GREAT EGGSPECTATIONS: Dry Ridge Farm supplies Asheville locals and restaurants with eggs aplenty
At Dry Ridge Farm, there’s no doubt which came first: It was the chicken.
When Wendy and Graham Brugh bought land in Mars Hill in 2011, their goal was to start an operation that could quickly get product to local farmers markets. So they bought 150 laying hens, and by spring 2012, they were selling their eggs at the East Asheville Tailgate Market, the Oakley Farmers Market and ASAP’s Asheville City Market South in Biltmore Village (the latter two are no longer in operation).
The couple first met at a summer camp in Brevard when they were 16 years old, but they didn’t connect for 10 more years. Neither one was raised on a farm and each developed an interest in agriculture in high school, which they pursued in various ways. Their paths crossed again when both were working in the Piedmont area — she was helping open a grocery in a low-wealth neighborhood in Durham, and he was working on a large, grass-fed beef farm outside Chapel Hill.
Cooler temperatures and a less-saturated market than the Triangle lured the couple to Western North Carolina; finding a 43-acre property with 40 acres of immediately usable grazing pasture launched Dry Ridge Farm. Shortly after getting their laying hens settled, says Wendy, they added broilers, 15 pigs, 20 pregnant ewes, and rabbits. “We thought we could get our foot in the market door with eggs, chicken and rabbits, and add pork and lamb when they were ready, which was near the end of that first market season.”
They discovered the public was not keen on buying rabbit, and not particularly on board with lamb either. “Americans have an issue with eating cute animals,” Wendy explains. “And lamb is the one thing named for the baby animal. People probably wouldn’t eat as much pork if it was called piglet.”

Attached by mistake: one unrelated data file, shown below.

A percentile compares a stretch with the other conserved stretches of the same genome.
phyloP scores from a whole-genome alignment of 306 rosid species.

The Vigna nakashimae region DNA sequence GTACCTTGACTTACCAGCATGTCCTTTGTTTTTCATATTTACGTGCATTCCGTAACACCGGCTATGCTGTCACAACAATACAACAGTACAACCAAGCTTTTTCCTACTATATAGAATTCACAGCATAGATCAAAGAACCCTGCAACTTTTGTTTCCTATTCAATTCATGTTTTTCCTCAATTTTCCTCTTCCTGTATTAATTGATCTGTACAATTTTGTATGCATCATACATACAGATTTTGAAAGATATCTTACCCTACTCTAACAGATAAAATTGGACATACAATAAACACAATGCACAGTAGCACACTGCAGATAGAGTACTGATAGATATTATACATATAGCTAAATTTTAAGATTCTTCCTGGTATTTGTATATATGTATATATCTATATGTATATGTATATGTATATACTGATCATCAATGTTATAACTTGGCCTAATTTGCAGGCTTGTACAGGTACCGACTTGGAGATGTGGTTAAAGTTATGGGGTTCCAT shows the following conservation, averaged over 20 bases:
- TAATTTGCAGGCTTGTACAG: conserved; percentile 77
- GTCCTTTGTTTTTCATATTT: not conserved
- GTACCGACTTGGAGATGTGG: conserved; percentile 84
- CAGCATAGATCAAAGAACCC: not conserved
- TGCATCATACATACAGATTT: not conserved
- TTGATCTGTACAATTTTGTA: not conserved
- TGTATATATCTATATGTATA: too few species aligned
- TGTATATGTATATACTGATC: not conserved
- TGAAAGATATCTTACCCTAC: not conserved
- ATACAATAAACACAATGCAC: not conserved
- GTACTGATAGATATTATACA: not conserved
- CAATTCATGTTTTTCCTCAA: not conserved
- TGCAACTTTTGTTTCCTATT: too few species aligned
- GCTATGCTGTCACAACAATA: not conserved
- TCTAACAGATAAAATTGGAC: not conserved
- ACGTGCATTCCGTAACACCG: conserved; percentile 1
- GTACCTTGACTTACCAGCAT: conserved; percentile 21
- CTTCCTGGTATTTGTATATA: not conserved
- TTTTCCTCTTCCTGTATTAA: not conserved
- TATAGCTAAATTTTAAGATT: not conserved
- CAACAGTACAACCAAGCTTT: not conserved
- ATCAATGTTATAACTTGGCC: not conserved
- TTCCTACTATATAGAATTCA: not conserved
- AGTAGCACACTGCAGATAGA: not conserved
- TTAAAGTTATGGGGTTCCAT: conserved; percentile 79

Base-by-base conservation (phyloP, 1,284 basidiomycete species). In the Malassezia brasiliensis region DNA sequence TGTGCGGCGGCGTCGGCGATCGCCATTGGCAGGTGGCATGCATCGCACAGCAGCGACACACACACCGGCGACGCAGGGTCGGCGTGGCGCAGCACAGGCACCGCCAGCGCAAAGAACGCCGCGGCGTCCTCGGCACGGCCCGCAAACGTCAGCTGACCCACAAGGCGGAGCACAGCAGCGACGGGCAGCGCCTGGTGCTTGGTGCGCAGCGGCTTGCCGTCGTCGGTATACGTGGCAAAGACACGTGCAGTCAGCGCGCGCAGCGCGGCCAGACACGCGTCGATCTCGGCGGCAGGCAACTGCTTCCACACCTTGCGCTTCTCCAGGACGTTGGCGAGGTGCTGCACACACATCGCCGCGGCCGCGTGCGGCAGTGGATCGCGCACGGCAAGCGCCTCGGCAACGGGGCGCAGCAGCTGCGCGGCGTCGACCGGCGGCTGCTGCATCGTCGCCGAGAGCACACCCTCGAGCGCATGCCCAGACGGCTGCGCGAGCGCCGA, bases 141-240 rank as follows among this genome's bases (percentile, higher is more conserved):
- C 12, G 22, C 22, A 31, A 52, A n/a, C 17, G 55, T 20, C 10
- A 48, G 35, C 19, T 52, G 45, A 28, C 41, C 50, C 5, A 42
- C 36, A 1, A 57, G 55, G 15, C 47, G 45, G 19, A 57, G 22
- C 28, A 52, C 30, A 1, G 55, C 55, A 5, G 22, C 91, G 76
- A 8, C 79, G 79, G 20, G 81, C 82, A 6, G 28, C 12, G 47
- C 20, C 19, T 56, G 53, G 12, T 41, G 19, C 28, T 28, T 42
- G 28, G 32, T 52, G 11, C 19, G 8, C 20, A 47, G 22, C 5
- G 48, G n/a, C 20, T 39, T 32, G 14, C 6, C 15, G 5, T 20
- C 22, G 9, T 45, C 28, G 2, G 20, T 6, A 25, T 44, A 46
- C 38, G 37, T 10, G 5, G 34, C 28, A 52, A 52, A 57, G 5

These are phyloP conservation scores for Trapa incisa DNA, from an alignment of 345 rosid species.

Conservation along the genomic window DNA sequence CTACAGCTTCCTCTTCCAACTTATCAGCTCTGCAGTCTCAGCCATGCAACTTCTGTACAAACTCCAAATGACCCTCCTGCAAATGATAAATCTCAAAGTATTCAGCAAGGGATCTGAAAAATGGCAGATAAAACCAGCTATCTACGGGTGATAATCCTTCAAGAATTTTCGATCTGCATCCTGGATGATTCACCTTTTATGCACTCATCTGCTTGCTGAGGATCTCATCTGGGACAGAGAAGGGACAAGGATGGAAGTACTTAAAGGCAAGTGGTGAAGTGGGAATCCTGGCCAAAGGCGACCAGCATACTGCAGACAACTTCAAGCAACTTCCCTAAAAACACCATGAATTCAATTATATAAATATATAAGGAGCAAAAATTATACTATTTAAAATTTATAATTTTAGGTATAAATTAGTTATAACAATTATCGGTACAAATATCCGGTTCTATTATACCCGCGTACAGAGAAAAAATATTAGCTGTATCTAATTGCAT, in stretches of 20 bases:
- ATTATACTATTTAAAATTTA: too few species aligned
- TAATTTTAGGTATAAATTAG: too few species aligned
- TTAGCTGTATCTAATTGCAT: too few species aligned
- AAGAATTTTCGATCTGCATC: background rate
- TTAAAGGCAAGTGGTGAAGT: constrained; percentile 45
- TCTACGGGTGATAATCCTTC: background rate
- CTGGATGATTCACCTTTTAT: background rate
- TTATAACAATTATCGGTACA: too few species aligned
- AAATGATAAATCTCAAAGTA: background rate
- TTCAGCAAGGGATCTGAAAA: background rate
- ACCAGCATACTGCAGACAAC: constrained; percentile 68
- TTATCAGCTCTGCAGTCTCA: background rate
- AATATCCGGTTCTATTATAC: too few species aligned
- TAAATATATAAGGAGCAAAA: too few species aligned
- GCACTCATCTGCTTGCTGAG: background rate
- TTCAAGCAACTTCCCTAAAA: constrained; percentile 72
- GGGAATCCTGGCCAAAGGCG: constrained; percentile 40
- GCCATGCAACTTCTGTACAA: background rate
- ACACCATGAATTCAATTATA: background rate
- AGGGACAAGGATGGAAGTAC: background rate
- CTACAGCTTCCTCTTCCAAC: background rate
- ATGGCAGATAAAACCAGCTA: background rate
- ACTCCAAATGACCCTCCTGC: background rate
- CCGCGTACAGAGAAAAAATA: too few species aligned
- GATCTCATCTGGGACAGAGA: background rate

So rabbit became their entrée to the local restaurant market when John Fleer began purchasing that and then lamb ribs for his restaurant, Rhubarb. When the farm’s pork production outgrew retail sales at markets, the Brughs began supplying restaurants with that as well, and eventually replaced their sheep with cows.
Meanwhile, their eggs were selling out at markets, so they kept expanding that side of the operation. “Our second year we doubled laying hens to 300, and then the next year to 600,” Wendy recalls. “By 2019, we were up to 2,000 birds.”
That was when they constructed a larger barn with feeding, watering, and nesting-box systems, and began wholesaling eggs. “We saw there was a need for wetland, pasture-raised, high-quality eggs in Asheville restaurants,” Wendy points out.
And then came March 2020, when Covid shut down all the restaurants, also closing the pipeline for the 700 dozen eggs they were selling weekly to that customer base. “Over the next four weeks, we donated about 2,000 dozen eggs, mostly to restaurant industry workers,” Wendy recalls. “It felt good to support people who had supported us.”
She set up accounts with retailers like Mother Earth Food, Zadie’s in Marshall and Food Matters in Brevard; Dry Ridge’s sales at tailgate markets exploded, and by June, many restaurant clients had pivoted to some type of service.
These days, Dry Ridge Farm is clucking along, with sales of pork and beef limited to tailgate markets — this season, the farm vends at ASAP’s Asheville City Market downtown, the North Asheville Tailgate Market, and the West Asheville Tailgate Market.
The most substantial sector of their business is eggs, and the Brughs have purchased equipment and added staff to support that. In addition to the flock of 2,000 birds on their Mars Hill property, they have another 2,000-bird flock on leased land in Weaverville. All 4,000 chickens spend their days outdoors, coming home to roost for the night in the barn or egg-mobiles — chicken coops on wheels.
Each system has rollout nest boxes, which send the eggs to a conveyor belt for collection by human hands. They’re then taken to the farm’s new egg-washing machine (which still requires 21 hours of human power weekly), then to a vacuum-pack machine for placement in cartons or flats.
Wendy says their two children — Mollie Mae, 8, and Riley, 6 — are farm kids through and through. “They know the pigs are not pets, but they do get attached to the runts of the litter,” she says. “They can pick them out of the crowd, and they think they’re just so cute.”
For more on Dry Ridge Farm, visit dryridgefarm.org.
Written by Kay West
Photos courtesy of Dry Ridge Farm